wink,
Bright Star ! with laughter on her banners, drest
In thy fresh beauty. There! that dusky spot
Beneath thee, that is England; there she lies.
Blessings be on you both ! one hope, one lot,
One life, one glory !—I, with many a fear
For my dear Country, many heartfelt sighs,
Among men who do not love her, linger here.

II
Calais, August 1802

Is it a reed that's shaken by the wind,
Or what is it that ye go forth to see ?
Lords, lawyers, statesmen, squires of low degree,
Men known, and men unknown, sick, lame, and blind,
Post forward all, like creatures of one kind,
With first-fruit offerings crowd to bend the knee
In France, before the new-born Majesty.
'Tis ever thus. Ye men of prostrate mind,
A seemly reverence may be paid to power;
But that's a loyal virtue, never sown
In haste, nor springing with a transient shower:
When truth, when sense, when liberty were flown,
What hardship had it been to wait an hour?
Shame on you, feeble Heads, to slavery pronel

III

Composed near Calais, on the road leading to Ardres,
August 7, 1802

Jones!" as from Calais southward you and I
Went pacing side by side, this public Way
Streamed with the pomp of a too-credulous day,”
When faith was pledged to new-born Liberty:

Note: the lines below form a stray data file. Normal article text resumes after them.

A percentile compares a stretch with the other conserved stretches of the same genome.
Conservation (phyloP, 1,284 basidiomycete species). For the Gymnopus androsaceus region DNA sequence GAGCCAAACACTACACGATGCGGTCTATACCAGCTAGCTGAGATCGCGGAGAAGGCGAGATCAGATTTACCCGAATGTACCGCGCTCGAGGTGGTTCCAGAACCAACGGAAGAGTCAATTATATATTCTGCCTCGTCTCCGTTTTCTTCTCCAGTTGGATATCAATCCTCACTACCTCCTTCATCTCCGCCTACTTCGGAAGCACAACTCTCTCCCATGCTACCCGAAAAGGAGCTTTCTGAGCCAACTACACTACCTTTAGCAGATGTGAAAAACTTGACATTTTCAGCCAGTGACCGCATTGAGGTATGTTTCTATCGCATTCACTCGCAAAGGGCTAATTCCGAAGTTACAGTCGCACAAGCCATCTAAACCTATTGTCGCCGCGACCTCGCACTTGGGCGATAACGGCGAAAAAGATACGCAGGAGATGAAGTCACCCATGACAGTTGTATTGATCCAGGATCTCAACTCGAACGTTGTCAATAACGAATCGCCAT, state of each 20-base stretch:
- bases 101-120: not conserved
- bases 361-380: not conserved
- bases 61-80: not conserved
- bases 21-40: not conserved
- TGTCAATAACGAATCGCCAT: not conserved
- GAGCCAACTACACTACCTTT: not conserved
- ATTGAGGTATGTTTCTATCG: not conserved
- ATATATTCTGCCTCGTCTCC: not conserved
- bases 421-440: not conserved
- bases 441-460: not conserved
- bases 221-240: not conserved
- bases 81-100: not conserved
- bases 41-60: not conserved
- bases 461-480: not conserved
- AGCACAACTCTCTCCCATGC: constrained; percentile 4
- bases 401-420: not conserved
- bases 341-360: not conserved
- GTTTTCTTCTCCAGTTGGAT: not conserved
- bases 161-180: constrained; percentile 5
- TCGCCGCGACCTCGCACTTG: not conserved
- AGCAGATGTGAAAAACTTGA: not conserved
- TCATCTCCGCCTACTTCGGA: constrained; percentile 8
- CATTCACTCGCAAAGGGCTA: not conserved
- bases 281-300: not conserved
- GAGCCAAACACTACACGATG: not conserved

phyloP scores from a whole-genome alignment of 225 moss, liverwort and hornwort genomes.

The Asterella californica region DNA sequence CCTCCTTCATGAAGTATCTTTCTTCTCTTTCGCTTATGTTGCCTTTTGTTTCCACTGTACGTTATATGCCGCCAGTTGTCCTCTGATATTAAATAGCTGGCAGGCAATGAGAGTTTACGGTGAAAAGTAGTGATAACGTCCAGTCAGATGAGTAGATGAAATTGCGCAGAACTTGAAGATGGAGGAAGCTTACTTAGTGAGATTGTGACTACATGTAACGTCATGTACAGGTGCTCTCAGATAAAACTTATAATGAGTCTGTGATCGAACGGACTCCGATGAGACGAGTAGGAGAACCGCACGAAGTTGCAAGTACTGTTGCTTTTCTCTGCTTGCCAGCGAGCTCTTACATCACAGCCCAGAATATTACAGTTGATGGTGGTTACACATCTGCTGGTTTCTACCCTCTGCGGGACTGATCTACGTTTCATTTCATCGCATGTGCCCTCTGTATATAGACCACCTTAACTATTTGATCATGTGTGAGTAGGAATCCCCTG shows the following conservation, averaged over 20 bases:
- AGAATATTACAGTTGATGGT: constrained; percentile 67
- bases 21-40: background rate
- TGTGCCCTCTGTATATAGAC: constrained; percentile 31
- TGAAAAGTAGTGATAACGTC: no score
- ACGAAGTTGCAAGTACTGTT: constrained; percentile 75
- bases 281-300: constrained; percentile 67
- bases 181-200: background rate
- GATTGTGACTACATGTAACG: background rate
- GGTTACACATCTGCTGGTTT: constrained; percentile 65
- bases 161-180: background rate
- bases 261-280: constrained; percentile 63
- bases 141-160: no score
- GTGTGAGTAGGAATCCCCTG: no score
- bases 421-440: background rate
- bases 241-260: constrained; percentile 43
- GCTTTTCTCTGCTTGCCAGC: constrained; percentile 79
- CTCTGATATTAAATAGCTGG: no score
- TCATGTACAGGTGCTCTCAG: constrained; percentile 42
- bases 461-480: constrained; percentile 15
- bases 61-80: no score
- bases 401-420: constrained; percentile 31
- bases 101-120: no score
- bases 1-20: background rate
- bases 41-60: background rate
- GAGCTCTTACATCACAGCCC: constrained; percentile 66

A homeless sound of joy was in the sky:
From hour to hour the antiquated Earth
Beat like the heart of Man: songs, garlands, mirth,
Banners, and happy faces, far and nigh
And now, sole register that these things were,
Two solitary greetings have I heard,
“Good-morrow, Citizen l’” a hollow word,
As if a dead man spake it ! Yet despair
Touches me not, though pensive as a bird
Whose vernal coverts winter hath laid bare.

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I GRIEvED for Buonaparte, with a vain
And an unthinking grief! The tenderest mood
Of that Man's mind—what can it be P what food
Fed his first hopes P what knowledge could he gain 2
'Tis not in battles that from youth we train
The Governor who must be wise and good,
And temper with the sternness of the brain
Thoughts motherly, and meek as womanhood.
Wisdom doth live with children round her knees:
Books, leisure, perfect freedom, and the talk
Man holds with week-day man in the hourly walk
Of the mind's business; these are the degrees
By which true Sway doth mount; this is the stalk
True Power doth grow on; and her rights are these.

V

Calais, August 15, 1802

FESTIVALs have I seen that were not names:
This is young Buonaparte's natal day,
And his is henceforth an established sway—
Consul for life. With worship France proclaims
Her approbation, and with pomps and games.
Heaven grant that other Cities may be gay!
Calais is not: and I have bent my way
To the sea-coast, noting that each man frames
His business as he likes. Far other show
My youth here witnessed, in a prouder time;
The senselessness of joy was then sublime !
Happy is he, who, caring not for Pope,
Consul, or King, can sound himself to know
The destiny of Man, and live in hope,